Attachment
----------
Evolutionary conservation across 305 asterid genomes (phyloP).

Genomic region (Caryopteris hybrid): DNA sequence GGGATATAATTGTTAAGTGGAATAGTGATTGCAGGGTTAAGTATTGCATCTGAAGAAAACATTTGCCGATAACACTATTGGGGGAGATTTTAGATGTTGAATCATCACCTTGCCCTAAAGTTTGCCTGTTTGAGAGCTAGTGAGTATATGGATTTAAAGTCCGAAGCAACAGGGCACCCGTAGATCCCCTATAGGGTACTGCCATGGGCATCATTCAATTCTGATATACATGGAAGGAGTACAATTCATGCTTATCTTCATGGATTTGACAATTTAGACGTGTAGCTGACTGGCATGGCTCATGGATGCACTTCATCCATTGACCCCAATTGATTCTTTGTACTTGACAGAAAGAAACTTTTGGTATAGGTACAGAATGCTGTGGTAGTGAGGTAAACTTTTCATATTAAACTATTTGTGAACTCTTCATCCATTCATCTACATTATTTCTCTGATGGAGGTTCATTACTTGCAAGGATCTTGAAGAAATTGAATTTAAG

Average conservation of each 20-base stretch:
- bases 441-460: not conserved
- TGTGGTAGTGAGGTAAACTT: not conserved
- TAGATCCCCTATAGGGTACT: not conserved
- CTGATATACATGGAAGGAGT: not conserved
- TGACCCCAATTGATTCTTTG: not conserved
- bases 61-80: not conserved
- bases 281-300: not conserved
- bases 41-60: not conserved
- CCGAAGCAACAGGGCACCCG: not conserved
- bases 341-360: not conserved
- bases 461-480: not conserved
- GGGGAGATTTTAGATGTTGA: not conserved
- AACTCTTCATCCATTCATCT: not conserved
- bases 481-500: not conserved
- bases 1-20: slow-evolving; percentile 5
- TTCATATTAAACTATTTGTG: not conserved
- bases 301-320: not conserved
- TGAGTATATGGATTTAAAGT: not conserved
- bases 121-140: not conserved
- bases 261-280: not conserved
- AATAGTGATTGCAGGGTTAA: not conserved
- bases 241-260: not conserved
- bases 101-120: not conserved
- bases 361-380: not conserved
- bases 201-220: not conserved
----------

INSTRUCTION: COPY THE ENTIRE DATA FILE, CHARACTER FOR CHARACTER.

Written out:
Evolutionary conservation across 305 asterid genomes (phyloP).

Genomic region (Caryopteris hybrid): DNA sequence GGGATATAATTGTTAAGTGGAATAGTGATTGCAGGGTTAAGTATTGCATCTGAAGAAAACATTTGCCGATAACACTATTGGGGGAGATTTTAGATGTTGAATCATCACCTTGCCCTAAAGTTTGCCTGTTTGAGAGCTAGTGAGTATATGGATTTAAAGTCCGAAGCAACAGGGCACCCGTAGATCCCCTATAGGGTACTGCCATGGGCATCATTCAATTCTGATATACATGGAAGGAGTACAATTCATGCTTATCTTCATGGATTTGACAATTTAGACGTGTAGCTGACTGGCATGGCTCATGGATGCACTTCATCCATTGACCCCAATTGATTCTTTGTACTTGACAGAAAGAAACTTTTGGTATAGGTACAGAATGCTGTGGTAGTGAGGTAAACTTTTCATATTAAACTATTTGTGAACTCTTCATCCATTCATCTACATTATTTCTCTGATGGAGGTTCATTACTTGCAAGGATCTTGAAGAAATTGAATTTAAG

Average conservation of each 20-base stretch:
- bases 441-460: not conserved
- TGTGGTAGTGAGGTAAACTT: not conserved
- TAGATCCCCTATAGGGTACT: not conserved
- CTGATATACATGGAAGGAGT: not conserved
- TGACCCCAATTGATTCTTTG: not conserved
- bases 61-80: not conserved
- bases 281-300: not conserved
- bases 41-60: not conserved
- CCGAAGCAACAGGGCACCCG: not conserved
- bases 341-360: not conserved
- bases 461-480: not conserved
- GGGGAGATTTTAGATGTTGA: not conserved
- AACTCTTCATCCATTCATCT: not conserved
- bases 481-500: not conserved
- bases 1-20: slow-evolving; percentile 5
- TTCATATTAAACTATTTGTG: not conserved
- bases 301-320: not conserved
- TGAGTATATGGATTTAAAGT: not conserved
- bases 121-140: not conserved
- bases 261-280: not conserved
- AATAGTGATTGCAGGGTTAA: not conserved
- bases 241-260: not conserved
- bases 101-120: not conserved
- bases 361-380: not conserved
- bases 201-220: not conserved